As if the title of this album weren’t enough, one look at the back cover-a photograph of a pair of funky, pointy, high-heeled shoes with a rendition of Van Gogh’s Starry Night painted on the soles-further promises what lies inside: a delightful blend of the artful and the offbeat. But artistry is not sacrificed for oddity; the 10 songs included on the album (Lauper co-wrote almost half of them) are delectably diverse. No less than four of the cuts were released in 1984, ranging from the playful kick of “Girls Just Want to Have Fun” to the urgent beat of the rather naughty “She Bop” and the slower, melodic strains of “Time After Time” and “All Through the Night.” Employing a combination of exuberant Brooklynese warbles and sensitive, wistful whispers. Lauper exhibits a vocal range-always successful-that in this age of homogenized pop acts is unusual indeed.


Couldn’t Stand the Weather

Stevie Ray Vaughan and Double Trouble (Epic Records)

When it rains, it pours in Texas, and one of the state’s hottest artists is Stevie F Vaughan, now at high tide. (Yes. the same Vaughan who was once the featured attraction at the New Bamboo Club off Oak Lawn). Texas Flood, Vaughan’s first effort, was an instant success in national sales. A although his singing will never compare to that of Chicago bluesmen, his guitar may put Texas back on the map in the blues world. He’s now attracting his old crowd at concerts along with younger heavy metal fans. Texas Flood had one marvelous side, but Couldn’t Stand the Weather sounds as though Vaughan had a few cuts left over and put them on a new disc to capitalize on the commercial success of his first. His guitar work doesn’t suffer, however, even though the selection of songs just isn’t the same. But Vaughan is now touring with a new show that keeps audiences on their feet, and the cuts off Texas Flood aren’t really his main-stay. anyway. Look for this man to be femous.

-Teena Gritch

Body and Soul

Joe Jackson (A&M Records)

Longtime Joe Jackson fans were ready for a new album, but what could follow the magic of 1982 s Night and Day, which featured the street sounds of New York in a fusion of jazz, rock and funk that created a musical tapestry of social commentary? We should have relaxed; Jackson didn’t let us down. Dallas fans were introduced to Body and Soul in an open-air concert at Fair Park, with Jackson opening the show with an a cappella rendition of “Body and Soul ” (which, by the way, does not appear on the album that bears its name). The only thing predictable about Jackson is his unpredictability. Although this album is every bit as polished as the Grammy-nominated Night and Day, it takes the listener on an emotional odyssey-punctuated much like a classical opera with valleys and peaks of intense feeling. The album opens with the slow, thoughtful prologue (“The Verdict”), then builds to an emotional crescendo (“You Can’t Get What You Want”), before going down again (“Be My Number Two”). As always, xylophones and horns play a dominant role, along with the ever-present flute. Once again, Jackson has surprised us with his in-novativeness and versatility.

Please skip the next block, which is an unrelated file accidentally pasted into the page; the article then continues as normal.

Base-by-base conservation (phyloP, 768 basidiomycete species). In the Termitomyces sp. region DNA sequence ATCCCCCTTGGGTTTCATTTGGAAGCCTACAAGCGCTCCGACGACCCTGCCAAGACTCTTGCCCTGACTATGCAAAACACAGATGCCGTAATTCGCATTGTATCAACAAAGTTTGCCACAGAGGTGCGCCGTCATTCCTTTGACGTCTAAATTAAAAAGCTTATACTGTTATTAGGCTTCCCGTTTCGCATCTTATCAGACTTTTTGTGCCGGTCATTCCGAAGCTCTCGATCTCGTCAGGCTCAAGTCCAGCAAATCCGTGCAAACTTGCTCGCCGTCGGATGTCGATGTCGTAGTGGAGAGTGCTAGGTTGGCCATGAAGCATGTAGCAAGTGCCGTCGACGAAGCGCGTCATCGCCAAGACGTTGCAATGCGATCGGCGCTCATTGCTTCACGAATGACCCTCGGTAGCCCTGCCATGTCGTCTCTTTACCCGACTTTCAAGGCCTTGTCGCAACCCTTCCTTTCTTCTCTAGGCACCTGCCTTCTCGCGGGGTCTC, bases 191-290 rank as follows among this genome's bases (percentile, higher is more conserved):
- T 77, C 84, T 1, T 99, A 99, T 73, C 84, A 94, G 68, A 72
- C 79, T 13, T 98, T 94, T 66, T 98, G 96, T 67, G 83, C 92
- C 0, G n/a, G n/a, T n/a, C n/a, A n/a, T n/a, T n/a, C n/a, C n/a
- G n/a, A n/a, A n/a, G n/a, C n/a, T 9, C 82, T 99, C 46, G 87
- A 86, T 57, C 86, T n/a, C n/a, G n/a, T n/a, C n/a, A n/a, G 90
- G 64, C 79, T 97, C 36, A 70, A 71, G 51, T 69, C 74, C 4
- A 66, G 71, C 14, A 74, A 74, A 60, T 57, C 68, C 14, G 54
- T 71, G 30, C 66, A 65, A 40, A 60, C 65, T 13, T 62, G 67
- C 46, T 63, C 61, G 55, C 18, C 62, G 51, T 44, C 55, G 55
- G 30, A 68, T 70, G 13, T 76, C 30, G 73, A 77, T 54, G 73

Julian Lennon (Atlantic)

Surely this compendium would not be complete without mentioning the October debut of Julian Lennon (John’s 21-year-old son) on the American music scene, which incidentally coincides with the 20th anniversary of the Beatles’ stateside premiere. As 1984 passes this month, we also mark the fourth anniversary of John Lennon’s death. Even now. it remains a frustrating, painful memory. But if we’re to believe our eyes and ears, his presence is very much with us: Julian (who was the inspiration for “Hey Jude” and “Lucy in the Sky With Diamonds”) has picked up the proverbial guitar (keyboards and drums, too) and is preserving John’s musical legacy, as well as promoting his own. And life is imitating art in an uncanny way. Julian’s look, his speech and especially his sound all eerily echo those all-too-familiar Liverpool lilts, the nuances and unique delivery that endeared his father to millions. Hearing the first chords of Valone, the title song, one is reminded of Mind Games-as though Julian’s first effort is an extension of his father’s post-Beatles experimental period. And despite his turns at harder rock numbers, there remains a gentleness about Julian’s work that evokes memories of John’s last album, Double Fantasy. But reading the record jacket brings us back to the present: The final note of gratitude simply reads, “To my father…”